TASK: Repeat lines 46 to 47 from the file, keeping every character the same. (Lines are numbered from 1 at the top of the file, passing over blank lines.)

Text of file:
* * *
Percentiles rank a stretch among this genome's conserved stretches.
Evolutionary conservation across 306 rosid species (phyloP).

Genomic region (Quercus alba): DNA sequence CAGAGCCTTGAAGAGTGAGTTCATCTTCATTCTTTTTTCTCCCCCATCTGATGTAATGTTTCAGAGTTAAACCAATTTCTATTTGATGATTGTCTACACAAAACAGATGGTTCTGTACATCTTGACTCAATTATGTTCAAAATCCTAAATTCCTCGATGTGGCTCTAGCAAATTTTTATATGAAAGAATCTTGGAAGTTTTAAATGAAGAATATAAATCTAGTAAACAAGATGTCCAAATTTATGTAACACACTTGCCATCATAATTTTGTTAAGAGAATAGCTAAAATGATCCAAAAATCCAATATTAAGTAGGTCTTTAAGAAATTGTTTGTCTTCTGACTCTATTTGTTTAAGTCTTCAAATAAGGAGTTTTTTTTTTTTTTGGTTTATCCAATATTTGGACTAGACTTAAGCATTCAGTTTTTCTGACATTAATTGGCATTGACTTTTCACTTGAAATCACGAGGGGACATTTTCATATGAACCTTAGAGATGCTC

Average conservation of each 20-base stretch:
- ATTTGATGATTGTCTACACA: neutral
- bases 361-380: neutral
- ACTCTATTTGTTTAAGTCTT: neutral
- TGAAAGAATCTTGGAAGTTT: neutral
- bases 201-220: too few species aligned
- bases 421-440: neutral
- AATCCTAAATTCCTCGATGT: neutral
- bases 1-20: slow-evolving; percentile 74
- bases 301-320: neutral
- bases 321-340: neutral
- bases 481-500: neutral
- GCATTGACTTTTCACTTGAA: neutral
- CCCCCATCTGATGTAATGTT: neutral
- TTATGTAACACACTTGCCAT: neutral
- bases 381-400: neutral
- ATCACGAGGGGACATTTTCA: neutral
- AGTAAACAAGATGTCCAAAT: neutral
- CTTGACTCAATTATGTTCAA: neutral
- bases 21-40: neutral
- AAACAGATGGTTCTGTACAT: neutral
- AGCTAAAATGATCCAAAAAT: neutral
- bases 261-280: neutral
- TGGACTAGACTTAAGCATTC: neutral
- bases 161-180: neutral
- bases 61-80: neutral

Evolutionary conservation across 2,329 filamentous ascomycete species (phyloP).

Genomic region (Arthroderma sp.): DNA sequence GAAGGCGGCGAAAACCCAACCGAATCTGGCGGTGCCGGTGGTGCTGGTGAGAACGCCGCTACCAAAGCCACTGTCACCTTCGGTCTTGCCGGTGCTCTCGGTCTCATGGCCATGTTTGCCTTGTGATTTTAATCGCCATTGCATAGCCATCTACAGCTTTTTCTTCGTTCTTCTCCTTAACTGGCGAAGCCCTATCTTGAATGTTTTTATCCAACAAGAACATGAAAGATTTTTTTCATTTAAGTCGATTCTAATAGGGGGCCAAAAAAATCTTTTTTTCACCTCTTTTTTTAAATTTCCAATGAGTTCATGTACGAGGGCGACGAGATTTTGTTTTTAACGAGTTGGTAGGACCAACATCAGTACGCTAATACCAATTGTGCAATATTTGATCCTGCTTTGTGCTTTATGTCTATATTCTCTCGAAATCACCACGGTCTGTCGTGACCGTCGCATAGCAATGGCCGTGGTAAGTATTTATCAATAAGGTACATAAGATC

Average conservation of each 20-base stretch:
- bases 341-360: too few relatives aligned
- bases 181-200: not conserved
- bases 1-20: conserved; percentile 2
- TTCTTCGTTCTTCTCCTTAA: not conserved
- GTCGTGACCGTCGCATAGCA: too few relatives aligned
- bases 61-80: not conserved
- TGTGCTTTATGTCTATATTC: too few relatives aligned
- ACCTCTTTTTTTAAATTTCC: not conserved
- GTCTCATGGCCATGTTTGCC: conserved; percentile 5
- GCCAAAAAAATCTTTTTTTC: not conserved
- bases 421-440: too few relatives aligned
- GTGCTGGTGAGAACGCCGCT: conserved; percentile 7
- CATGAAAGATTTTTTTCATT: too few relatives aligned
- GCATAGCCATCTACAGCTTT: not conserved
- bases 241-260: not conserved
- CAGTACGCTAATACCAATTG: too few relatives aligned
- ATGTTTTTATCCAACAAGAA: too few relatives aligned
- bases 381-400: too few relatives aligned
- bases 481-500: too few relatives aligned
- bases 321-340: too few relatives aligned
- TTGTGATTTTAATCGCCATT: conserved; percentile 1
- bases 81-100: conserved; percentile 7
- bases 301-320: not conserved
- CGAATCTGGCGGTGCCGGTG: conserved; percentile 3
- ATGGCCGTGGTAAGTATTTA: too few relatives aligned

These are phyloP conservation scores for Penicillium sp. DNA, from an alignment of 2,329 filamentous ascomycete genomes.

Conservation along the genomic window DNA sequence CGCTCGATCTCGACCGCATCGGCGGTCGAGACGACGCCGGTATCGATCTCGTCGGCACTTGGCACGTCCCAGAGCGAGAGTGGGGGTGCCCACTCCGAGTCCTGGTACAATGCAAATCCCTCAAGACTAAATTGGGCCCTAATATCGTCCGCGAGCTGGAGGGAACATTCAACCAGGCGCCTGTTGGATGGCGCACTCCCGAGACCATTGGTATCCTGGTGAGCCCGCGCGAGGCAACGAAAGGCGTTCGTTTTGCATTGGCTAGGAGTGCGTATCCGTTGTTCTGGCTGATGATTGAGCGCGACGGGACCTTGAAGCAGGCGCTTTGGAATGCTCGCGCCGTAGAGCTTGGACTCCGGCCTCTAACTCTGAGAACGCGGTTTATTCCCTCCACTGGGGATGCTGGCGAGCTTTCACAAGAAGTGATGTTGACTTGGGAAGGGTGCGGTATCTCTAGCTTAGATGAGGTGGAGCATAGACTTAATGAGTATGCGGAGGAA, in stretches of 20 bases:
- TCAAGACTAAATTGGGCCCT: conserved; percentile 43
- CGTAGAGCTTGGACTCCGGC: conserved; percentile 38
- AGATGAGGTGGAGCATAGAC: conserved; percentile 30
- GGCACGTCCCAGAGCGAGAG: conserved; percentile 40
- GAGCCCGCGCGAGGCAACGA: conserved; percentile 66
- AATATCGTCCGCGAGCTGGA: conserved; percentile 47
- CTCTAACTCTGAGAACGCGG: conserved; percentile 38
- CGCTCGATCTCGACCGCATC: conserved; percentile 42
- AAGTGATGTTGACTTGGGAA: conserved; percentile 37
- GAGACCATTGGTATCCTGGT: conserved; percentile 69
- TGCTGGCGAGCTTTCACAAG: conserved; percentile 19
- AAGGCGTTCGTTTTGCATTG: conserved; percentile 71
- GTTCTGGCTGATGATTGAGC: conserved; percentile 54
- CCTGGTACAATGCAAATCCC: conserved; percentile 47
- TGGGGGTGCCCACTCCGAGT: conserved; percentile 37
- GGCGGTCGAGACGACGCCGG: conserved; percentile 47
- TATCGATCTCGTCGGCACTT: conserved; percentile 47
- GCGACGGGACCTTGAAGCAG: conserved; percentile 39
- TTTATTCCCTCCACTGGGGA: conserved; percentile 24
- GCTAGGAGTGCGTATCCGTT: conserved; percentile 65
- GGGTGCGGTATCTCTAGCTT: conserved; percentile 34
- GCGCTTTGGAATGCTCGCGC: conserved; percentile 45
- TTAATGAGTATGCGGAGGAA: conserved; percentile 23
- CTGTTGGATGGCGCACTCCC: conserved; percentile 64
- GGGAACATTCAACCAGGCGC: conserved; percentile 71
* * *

- GCATAGCCATCTACAGCTTT: not conserved
- bases 241-260: not conserved